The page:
Furthermore, he thinks that if CBS wants to go all in on giving more feedback, the teachers giving it, should also be taught how to do it.

“It’s one thing to give funding for feedback initiatives, but the funding could also be spent on teaching the teachers how to give feedback so that they do it in an appreciative way that doesn’t cause misunderstandings,” he says.

“Elevators are useless”

Right now, the feedback-group who has initiated the pilot project is looking through the evaluations made by the students and will, together with the Senior Management, discuss the future of the project, which will focus on continuous assessment.

“We all have a genuine need to connect during teaching and learning. But the simplistic word, ‘feedback’, doesn’t even come close to describing that connection. It’s something much more important: the ability to relate, nurture and grow,” says Gregor Halff and continues:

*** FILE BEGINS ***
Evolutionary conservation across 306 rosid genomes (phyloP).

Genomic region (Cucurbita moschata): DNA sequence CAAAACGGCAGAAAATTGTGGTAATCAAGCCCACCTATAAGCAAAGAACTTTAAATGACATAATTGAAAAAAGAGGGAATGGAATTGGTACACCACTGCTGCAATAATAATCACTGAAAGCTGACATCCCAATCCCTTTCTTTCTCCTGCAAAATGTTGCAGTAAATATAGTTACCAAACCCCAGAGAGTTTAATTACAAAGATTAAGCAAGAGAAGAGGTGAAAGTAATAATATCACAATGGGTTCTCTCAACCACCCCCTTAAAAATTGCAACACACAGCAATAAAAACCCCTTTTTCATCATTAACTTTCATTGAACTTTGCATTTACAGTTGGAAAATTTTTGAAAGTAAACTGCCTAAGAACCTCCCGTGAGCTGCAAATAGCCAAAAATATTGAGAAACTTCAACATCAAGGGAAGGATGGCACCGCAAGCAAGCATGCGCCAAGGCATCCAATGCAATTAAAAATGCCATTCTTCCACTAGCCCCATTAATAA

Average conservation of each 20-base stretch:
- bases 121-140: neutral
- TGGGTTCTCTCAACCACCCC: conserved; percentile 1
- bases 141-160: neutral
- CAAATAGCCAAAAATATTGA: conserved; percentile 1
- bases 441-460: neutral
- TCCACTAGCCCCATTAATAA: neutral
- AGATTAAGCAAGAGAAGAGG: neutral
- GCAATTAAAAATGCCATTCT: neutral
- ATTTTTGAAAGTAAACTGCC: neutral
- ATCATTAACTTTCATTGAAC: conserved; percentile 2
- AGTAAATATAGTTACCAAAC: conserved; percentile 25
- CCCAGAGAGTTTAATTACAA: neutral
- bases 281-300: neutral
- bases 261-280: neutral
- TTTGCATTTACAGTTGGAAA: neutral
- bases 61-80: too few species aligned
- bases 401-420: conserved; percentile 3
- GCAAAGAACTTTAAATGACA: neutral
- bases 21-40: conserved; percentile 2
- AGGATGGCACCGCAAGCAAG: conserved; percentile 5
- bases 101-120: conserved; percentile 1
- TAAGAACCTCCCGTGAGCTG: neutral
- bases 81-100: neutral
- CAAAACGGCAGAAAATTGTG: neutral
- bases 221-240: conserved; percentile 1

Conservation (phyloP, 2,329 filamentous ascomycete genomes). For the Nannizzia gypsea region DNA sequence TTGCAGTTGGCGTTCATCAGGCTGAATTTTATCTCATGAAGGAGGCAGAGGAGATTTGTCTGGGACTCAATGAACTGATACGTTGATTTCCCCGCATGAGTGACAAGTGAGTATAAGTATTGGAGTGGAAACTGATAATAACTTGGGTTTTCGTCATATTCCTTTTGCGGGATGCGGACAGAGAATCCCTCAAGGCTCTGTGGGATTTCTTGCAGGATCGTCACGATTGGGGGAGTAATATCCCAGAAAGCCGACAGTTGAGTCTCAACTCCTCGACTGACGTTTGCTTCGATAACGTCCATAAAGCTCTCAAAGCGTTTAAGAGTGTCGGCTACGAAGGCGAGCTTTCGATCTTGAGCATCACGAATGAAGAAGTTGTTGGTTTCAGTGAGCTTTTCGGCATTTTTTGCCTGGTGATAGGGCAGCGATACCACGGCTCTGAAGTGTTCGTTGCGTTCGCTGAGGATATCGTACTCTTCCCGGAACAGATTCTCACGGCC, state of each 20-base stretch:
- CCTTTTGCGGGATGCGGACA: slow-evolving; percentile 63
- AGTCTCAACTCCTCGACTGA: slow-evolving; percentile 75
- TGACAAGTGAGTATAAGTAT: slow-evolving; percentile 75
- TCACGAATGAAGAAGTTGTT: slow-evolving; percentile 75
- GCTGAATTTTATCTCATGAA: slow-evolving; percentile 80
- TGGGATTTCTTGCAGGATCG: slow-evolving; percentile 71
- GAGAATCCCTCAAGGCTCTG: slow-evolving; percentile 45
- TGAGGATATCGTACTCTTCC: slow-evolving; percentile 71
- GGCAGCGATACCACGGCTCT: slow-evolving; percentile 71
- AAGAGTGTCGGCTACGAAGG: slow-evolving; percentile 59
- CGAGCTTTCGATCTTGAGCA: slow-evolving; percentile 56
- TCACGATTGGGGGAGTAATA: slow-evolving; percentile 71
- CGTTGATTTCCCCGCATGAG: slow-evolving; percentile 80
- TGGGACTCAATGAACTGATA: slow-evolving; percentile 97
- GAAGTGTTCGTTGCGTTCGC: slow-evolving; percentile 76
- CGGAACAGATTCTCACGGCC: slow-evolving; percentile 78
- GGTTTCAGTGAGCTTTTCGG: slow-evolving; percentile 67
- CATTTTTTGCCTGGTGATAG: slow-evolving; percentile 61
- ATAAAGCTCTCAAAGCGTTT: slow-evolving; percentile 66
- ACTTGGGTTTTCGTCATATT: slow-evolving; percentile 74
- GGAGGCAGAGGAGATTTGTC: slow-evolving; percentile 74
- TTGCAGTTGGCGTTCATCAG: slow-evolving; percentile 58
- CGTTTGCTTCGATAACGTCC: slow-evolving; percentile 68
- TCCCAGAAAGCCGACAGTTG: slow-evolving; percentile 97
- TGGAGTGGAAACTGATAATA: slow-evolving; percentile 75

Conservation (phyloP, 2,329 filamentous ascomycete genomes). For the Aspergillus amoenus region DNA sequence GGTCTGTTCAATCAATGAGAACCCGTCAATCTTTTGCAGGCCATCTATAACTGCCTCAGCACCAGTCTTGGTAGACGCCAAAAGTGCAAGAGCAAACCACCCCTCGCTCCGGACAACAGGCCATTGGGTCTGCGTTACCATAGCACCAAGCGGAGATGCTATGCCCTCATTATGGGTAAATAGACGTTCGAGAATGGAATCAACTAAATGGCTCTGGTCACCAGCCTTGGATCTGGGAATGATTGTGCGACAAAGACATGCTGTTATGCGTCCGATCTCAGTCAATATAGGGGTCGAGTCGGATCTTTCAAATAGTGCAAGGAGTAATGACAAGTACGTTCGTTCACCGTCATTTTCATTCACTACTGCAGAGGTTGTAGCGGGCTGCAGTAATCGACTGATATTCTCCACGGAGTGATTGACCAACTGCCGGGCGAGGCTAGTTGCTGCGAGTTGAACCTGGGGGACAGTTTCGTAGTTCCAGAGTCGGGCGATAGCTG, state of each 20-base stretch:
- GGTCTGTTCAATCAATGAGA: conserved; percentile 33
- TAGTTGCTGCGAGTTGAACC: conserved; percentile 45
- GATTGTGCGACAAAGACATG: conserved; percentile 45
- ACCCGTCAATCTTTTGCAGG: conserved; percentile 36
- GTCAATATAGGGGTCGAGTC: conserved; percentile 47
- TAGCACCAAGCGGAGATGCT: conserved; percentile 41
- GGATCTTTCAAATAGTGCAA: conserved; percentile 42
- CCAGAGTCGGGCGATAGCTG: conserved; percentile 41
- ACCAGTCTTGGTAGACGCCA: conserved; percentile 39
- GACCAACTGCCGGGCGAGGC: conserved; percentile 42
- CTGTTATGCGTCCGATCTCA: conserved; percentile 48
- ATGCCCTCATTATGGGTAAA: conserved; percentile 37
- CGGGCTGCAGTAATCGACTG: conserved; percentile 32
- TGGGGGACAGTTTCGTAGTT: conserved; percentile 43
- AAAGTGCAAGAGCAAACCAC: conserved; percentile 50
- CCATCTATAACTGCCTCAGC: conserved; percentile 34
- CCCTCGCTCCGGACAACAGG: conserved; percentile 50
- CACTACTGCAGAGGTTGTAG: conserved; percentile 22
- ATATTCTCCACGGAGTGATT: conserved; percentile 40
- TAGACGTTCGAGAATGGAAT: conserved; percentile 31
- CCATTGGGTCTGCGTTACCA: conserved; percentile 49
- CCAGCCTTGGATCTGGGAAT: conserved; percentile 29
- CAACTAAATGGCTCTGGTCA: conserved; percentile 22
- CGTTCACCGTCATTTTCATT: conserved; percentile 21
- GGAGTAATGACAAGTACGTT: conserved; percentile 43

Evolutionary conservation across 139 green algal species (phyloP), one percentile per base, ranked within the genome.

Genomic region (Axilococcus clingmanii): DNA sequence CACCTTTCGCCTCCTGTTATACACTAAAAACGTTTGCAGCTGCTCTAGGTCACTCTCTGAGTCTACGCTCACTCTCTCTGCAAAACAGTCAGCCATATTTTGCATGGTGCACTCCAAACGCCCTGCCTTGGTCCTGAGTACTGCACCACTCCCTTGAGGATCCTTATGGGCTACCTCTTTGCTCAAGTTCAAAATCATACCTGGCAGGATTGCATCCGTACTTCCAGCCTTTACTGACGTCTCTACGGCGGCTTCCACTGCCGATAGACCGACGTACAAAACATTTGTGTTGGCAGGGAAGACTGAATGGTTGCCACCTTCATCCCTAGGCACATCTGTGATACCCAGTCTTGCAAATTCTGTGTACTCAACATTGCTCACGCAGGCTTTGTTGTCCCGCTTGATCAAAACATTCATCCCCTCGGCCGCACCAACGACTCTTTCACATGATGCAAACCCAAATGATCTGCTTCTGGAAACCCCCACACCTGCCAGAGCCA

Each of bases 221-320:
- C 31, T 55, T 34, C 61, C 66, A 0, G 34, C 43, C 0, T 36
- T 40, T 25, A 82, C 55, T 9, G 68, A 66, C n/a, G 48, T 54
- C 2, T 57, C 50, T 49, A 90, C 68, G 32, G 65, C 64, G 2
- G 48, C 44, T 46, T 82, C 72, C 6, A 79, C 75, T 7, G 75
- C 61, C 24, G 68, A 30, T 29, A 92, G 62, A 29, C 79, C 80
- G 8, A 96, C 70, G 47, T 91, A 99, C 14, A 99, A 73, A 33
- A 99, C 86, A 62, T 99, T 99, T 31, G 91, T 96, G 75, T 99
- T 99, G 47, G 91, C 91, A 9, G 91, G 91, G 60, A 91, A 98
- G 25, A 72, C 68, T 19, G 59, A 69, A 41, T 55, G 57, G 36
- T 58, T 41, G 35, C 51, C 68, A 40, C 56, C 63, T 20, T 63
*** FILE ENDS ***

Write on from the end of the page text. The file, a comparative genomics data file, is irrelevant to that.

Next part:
“I’m glad we’re starting to talk about ‘continuous assessment’ instead –  a better term for a deeper issue: how do we design a course or any learning experience – so that multiple assessment loops take place and the learner grows continuously? This is hard because it requires rethinking – and sometimes more work – on both sides of the classroom.”

He sees continuous assessment as a way to strengthening the student’s growth during their studies, but it also requires something from the student.

“Continuous assessment is sufficient when it builds a stairway to a student’s growth. But the student must also be ready to walk the stairs. Elevators are useless here,” he says.